Developing Historic Context Statements
As stated in the Secretary of the Interior’s Standards and Guidelines for Archeology and Historic Preservation , “the development of historic contexts is the foundation for decisions about the identification, evaluation, registration, and treatment of historic properties, and surveys.” A historic context statement provides the basis for evaluating significance and integrity. The historic context statement groups information about historic properties that have a common theme, place, and time. It focuses on describing those historical development patterns and trends within which the significance of a resource can be understood.
Historic context statements are a specialized form of historical writing with specific goals and requirements. Historic context statements are intended to provide a framework for identifying and evaluating resources by focusing on and explaining what aspect of geography, history and culture significantly shaped the physical development of a community or regions land use patterns and built environment over time, what important property types were associated with those developments, why they are important, and what characteristics they need to have to be considered an important representation of their type and context.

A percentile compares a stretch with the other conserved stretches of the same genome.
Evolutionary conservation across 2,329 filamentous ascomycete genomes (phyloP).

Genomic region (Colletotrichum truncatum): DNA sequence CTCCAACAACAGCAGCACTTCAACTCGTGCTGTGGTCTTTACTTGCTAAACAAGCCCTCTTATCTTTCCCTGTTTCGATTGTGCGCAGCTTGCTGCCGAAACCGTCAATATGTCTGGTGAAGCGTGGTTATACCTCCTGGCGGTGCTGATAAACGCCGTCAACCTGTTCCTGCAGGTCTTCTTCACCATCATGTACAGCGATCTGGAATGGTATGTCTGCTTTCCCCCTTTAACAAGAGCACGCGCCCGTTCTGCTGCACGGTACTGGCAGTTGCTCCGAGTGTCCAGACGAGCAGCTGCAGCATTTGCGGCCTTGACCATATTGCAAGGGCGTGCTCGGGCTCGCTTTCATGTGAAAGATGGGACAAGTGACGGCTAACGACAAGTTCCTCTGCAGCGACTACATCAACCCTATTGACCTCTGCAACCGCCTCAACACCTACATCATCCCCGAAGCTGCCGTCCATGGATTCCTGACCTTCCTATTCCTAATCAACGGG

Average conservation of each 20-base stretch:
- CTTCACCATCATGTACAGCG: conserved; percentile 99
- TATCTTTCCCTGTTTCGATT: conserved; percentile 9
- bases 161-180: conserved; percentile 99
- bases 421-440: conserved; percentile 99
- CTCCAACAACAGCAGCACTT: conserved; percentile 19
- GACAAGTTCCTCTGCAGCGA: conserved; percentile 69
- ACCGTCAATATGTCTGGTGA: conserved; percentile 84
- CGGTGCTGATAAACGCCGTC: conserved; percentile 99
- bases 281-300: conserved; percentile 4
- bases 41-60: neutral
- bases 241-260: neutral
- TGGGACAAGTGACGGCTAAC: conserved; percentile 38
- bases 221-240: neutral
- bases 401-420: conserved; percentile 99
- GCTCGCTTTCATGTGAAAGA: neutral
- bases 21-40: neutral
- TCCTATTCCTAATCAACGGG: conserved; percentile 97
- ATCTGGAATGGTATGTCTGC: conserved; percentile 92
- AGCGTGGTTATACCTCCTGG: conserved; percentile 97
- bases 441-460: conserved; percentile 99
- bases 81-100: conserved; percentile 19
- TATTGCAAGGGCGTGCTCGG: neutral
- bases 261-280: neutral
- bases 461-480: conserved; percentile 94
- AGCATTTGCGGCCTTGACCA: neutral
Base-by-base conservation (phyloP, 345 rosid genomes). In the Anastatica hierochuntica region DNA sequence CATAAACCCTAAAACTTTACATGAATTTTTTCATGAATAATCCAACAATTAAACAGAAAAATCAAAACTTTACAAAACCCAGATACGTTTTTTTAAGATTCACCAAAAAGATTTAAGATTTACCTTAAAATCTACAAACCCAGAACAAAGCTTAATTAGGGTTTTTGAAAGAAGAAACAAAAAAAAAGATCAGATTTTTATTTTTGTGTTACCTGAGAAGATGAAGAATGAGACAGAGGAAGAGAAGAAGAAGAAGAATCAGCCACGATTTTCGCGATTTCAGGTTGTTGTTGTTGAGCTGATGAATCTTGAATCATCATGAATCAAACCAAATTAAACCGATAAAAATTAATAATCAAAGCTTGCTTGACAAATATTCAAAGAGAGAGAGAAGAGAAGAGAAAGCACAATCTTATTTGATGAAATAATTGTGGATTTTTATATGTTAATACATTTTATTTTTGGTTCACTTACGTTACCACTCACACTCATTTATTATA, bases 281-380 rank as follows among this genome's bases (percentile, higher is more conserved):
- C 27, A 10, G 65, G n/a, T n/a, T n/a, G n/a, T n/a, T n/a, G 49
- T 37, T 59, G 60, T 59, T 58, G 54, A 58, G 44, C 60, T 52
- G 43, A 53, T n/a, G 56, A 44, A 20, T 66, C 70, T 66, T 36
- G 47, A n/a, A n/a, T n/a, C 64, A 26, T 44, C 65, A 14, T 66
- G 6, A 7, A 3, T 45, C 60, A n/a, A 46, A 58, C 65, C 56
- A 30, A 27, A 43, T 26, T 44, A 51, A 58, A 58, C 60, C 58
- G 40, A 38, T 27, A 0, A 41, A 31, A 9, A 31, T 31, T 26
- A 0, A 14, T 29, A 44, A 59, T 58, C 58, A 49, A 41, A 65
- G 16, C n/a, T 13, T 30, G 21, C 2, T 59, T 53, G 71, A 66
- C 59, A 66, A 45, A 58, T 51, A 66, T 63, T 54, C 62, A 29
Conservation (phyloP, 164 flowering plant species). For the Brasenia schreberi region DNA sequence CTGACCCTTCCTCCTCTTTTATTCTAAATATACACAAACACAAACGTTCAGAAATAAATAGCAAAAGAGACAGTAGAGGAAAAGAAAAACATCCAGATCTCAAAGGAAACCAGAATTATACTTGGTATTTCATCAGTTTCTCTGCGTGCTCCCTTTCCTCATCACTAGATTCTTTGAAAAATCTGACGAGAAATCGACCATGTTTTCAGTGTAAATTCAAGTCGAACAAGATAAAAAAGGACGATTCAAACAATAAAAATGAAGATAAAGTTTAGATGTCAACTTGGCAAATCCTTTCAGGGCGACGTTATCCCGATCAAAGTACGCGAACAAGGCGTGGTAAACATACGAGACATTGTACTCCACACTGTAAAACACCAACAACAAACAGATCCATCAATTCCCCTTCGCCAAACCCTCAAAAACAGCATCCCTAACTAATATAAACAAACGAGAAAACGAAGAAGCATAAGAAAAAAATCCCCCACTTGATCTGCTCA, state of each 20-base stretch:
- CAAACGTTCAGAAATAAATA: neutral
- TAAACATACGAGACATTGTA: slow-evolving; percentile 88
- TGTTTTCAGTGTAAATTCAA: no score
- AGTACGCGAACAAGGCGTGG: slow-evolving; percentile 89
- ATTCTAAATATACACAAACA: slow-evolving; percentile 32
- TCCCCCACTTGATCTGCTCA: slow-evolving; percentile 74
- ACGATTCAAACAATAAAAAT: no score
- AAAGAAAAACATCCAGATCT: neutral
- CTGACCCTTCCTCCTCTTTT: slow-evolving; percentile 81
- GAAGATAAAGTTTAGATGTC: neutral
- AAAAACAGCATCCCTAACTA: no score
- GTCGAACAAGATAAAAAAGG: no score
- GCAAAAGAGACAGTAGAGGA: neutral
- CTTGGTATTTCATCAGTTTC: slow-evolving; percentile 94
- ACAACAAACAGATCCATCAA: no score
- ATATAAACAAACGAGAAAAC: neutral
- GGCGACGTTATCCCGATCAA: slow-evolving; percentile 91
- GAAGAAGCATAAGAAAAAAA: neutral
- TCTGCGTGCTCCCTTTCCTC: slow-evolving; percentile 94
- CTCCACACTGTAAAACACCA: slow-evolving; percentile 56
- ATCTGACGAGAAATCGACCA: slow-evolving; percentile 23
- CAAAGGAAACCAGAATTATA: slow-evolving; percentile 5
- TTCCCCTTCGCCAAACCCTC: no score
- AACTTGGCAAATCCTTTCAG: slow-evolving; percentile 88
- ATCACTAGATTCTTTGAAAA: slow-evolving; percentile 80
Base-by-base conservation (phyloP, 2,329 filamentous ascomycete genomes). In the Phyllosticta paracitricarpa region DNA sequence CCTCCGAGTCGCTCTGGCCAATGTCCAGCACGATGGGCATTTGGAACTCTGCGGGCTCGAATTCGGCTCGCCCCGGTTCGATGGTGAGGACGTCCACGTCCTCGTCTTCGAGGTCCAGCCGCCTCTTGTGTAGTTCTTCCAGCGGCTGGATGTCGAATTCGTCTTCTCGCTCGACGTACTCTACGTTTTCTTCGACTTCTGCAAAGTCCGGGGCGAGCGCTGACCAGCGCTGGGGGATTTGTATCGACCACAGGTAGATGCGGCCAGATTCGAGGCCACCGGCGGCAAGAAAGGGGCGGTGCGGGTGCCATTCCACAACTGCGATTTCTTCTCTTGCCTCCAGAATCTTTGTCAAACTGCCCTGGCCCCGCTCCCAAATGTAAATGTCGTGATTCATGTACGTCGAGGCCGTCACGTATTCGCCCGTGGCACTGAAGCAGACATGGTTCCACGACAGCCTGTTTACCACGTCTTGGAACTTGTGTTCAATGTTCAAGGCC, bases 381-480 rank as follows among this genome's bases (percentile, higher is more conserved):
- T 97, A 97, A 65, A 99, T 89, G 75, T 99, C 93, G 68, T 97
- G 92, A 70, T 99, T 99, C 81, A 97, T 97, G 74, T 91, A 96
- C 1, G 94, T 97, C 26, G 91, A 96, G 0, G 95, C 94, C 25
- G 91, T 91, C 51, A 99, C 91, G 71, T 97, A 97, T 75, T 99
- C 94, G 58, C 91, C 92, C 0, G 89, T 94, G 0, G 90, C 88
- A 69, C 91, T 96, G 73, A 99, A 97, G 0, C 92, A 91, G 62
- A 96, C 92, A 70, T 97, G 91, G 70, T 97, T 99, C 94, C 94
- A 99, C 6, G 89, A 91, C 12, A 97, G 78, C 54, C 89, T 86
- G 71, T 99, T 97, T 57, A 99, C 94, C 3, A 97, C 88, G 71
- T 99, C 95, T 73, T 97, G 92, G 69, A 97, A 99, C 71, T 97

A context statement should not be considered a final document, and is continually evolving. A good context will provide a template for identifying, evaluating and developing plans for the treatment of historical resources.
Information included in the historic context statement needs to pass the “so what?” test. When researching and writing you should ask, “So what information does this sentence, paragraph, or section provide to help explain how land use patterns developed or why the built environment looks the way it does today?” Mining strikes, arrival of rail-road lines, wars, natural disasters, and other such events generally serve as historical markers. But unless a connection is made between information about what happened in the past and how it shaped today’s built environment, then “so what?” Only when you make an explicit connection between the history and the extant land use patterns or built environment will the historic context pass the “so what?” test and be a useful tool for integrating historic preservation into land-use planning.